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Starling Marte suspended 80 games after testing positive for nandrolone

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The Pirates announced on Tuesday afternoon that outfielder Starling Marte has been suspended 80 games by Major League Baseball after violating the league’s Joint Drug Agreement. Marte tested positive for Nandrolone, Bill Brink of the Pittsburgh Post-Gazette reports.

Team president Frank Coonelly released a statement:

Marte also released a statement in which he says he tested positive due to “neglect and lack of knowledge,” Pete Abraham of The Boston Globe¬†reports. As Abraham points out, Nandrolone is an injection-only steroid.

Though Marte was off to a slow start, mustering just a .659 OPS in his first 13 games, he is arguably the Pirates’ best player. Losing Marte, an All-Star and two-time Gold Glove Award winner, for half the season puts a serious damper on the Pirates’ dream of contending in the NL Central. The club entered Tuesday 6-7, tied for third-place in the division with the Cubs. If the Pirates were to reach the postseason anyway, Marte would be ineligible.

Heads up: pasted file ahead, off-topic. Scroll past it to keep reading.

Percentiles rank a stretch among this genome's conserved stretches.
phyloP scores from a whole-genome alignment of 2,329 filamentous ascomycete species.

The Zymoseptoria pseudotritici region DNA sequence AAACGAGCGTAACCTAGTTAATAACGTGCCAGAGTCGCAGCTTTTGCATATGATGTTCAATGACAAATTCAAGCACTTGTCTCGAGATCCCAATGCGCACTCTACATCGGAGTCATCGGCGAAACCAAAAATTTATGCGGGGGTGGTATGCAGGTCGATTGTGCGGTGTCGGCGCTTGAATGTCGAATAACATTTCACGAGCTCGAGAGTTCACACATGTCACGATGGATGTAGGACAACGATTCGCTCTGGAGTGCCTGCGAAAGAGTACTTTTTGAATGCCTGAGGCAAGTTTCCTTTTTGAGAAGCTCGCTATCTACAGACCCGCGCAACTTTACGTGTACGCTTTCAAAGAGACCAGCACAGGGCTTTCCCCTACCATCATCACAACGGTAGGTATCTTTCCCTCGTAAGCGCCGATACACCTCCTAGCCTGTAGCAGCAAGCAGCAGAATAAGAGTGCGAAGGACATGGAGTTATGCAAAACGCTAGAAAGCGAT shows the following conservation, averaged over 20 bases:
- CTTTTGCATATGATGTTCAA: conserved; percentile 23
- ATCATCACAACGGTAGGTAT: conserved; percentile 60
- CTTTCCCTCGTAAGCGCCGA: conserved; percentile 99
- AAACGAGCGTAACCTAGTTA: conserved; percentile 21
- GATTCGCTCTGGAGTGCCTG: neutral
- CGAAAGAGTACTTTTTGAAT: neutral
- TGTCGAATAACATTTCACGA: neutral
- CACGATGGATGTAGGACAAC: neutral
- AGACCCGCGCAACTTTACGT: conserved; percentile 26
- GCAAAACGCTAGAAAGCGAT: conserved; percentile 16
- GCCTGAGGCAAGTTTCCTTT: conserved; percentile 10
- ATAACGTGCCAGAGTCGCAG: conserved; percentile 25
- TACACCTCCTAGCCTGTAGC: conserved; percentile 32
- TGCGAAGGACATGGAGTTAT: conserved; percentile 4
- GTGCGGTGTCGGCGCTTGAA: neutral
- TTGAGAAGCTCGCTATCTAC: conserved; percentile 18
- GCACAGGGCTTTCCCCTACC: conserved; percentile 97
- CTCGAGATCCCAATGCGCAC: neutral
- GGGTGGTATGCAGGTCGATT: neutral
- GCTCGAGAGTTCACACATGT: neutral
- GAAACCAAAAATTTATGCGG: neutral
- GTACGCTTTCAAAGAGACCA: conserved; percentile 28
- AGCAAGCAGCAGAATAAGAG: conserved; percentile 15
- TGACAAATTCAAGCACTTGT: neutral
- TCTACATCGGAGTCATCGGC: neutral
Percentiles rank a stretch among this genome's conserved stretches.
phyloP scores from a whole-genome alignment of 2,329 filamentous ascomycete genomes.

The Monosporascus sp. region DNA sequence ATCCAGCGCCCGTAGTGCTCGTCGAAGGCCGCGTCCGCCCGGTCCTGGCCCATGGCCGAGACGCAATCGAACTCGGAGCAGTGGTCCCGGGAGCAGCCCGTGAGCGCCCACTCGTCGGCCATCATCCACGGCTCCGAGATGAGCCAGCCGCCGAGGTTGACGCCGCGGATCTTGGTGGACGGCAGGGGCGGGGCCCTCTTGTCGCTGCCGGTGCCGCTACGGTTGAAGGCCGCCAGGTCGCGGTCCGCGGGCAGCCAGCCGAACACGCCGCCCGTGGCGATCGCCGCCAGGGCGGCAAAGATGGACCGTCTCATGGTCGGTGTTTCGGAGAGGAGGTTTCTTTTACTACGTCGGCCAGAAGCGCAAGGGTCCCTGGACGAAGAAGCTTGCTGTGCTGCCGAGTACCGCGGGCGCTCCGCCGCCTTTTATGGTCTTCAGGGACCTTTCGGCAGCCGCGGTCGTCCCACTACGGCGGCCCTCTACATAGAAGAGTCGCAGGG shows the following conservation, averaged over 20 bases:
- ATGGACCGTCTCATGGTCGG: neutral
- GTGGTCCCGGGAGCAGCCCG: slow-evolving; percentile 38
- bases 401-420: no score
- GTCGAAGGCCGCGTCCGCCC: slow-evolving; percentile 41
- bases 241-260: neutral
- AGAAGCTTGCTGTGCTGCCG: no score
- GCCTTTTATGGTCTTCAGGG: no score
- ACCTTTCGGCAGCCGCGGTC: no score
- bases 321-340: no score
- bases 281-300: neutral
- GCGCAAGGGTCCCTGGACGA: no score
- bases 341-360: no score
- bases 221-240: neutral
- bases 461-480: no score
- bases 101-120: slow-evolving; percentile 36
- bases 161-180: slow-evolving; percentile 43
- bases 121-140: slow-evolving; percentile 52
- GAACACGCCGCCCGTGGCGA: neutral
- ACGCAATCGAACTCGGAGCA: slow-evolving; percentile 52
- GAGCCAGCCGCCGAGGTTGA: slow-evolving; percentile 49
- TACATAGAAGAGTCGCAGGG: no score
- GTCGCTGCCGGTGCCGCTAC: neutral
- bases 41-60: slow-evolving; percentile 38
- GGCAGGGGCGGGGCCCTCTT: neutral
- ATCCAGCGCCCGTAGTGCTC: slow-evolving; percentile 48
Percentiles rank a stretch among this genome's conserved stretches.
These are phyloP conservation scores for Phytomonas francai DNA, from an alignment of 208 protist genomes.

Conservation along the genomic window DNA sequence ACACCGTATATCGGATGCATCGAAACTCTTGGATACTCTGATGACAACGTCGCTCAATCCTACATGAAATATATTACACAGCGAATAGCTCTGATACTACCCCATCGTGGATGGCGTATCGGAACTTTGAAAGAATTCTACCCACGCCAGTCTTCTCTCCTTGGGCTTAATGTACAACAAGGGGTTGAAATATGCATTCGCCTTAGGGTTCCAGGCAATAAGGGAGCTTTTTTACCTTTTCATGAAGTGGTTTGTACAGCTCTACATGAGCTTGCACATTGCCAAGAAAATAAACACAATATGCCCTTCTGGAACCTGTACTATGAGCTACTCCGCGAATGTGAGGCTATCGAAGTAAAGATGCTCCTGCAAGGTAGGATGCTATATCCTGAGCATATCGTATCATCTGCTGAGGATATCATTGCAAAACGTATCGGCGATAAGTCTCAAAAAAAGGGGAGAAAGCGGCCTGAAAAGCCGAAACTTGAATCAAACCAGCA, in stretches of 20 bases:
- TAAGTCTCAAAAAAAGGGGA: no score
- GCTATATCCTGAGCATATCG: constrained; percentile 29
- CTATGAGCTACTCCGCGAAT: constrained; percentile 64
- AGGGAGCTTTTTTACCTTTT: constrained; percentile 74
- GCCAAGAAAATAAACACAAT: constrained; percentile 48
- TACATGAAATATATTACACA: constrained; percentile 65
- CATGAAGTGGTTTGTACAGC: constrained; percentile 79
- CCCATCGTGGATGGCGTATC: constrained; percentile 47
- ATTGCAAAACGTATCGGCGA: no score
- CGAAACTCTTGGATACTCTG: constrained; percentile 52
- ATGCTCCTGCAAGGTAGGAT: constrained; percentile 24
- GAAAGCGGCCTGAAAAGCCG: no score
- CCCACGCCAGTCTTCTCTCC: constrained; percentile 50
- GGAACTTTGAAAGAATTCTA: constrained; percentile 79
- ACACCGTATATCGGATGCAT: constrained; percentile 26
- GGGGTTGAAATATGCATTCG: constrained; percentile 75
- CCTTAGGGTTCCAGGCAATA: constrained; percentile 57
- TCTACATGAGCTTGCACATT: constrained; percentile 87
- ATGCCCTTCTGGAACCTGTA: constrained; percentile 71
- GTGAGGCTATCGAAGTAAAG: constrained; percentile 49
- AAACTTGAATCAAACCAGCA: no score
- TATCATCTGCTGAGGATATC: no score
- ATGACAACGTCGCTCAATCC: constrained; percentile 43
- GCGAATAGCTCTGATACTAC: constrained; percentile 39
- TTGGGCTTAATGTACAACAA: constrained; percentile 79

How Yu Darvish tipped his pitches during the World Series

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You hear a lot about pitchers tipping pitches. It’s often offered up post-facto as an excuse for poor performance by the pitcher himself or his own team. It’s sort of like the “best shape of my life” thing being offered in the offseason to talk about why the player got injured or played badly the previous year. “Smitty’s stuff is still great, he was just tipping his pitches,” said a source close to the player whose stuff is not really great anymore.

Which isn’t to say that pitchers don’t tip pitches. Of course they do. Opposing teams look for it, pick up on it and take advantage of it whenever they can. It’s just that (a) the opposing team has an interest in not talking about it, lest the pitcher STOP tipping its pitches; and (b) the guy actually tipping his pitches doesn’t want to talk specifically about it lest he starts doing it again.

Which is what makes this article at Sports Illustrated so interesting. In it Tom Verducci talks to an anonymous Houston Astros player who explains how Dodgers starter Yu Darvish was tipping his pitches during the World Series, leading to him getting absolutely shellacked in Games 3 and 7. The upshot: the Astros knew when a slider or a cutter was coming, they waited for it and they teed off.

Darvish is a free agent now. I’m guessing, whoever signs him, knows exactly what they’ll gave him work on the first day of spring training.